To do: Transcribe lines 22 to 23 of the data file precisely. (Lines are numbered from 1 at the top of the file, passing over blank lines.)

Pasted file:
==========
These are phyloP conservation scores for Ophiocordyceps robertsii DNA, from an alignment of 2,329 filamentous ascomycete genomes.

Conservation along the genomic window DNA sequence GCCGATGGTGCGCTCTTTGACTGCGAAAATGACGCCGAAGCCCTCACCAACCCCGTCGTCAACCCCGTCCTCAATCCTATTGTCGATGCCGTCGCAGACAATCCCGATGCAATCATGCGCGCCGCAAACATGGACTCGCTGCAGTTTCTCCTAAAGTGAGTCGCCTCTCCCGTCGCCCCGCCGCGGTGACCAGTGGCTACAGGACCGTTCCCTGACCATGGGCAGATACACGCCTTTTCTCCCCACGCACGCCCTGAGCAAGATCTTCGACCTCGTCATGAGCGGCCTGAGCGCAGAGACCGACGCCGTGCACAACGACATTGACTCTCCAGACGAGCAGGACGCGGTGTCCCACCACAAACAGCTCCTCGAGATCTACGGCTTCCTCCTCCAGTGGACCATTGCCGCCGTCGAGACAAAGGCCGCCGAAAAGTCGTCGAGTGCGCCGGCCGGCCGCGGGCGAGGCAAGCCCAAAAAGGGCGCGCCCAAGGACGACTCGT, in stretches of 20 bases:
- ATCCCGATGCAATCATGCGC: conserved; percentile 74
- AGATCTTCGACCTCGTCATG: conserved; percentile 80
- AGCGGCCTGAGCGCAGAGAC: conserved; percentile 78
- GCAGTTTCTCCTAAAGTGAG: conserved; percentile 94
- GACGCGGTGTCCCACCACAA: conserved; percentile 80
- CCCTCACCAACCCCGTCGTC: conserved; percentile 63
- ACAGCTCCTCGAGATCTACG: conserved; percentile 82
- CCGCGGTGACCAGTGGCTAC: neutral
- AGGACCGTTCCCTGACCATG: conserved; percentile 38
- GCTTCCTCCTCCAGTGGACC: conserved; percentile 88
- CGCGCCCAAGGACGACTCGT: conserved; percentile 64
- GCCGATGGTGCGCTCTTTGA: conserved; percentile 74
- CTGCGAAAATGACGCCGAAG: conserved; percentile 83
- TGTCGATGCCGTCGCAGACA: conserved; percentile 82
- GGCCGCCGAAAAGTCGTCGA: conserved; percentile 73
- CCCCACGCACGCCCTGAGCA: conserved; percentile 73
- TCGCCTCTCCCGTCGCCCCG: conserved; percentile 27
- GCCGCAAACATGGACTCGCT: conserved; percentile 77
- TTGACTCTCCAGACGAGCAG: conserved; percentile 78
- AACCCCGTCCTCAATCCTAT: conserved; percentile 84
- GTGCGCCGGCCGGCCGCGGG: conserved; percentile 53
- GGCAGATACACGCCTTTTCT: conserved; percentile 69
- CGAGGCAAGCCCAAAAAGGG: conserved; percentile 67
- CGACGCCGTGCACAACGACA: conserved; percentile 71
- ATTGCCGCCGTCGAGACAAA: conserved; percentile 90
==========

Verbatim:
- AACCCCGTCCTCAATCCTAT: conserved; percentile 84
- GTGCGCCGGCCGGCCGCGGG: conserved; percentile 53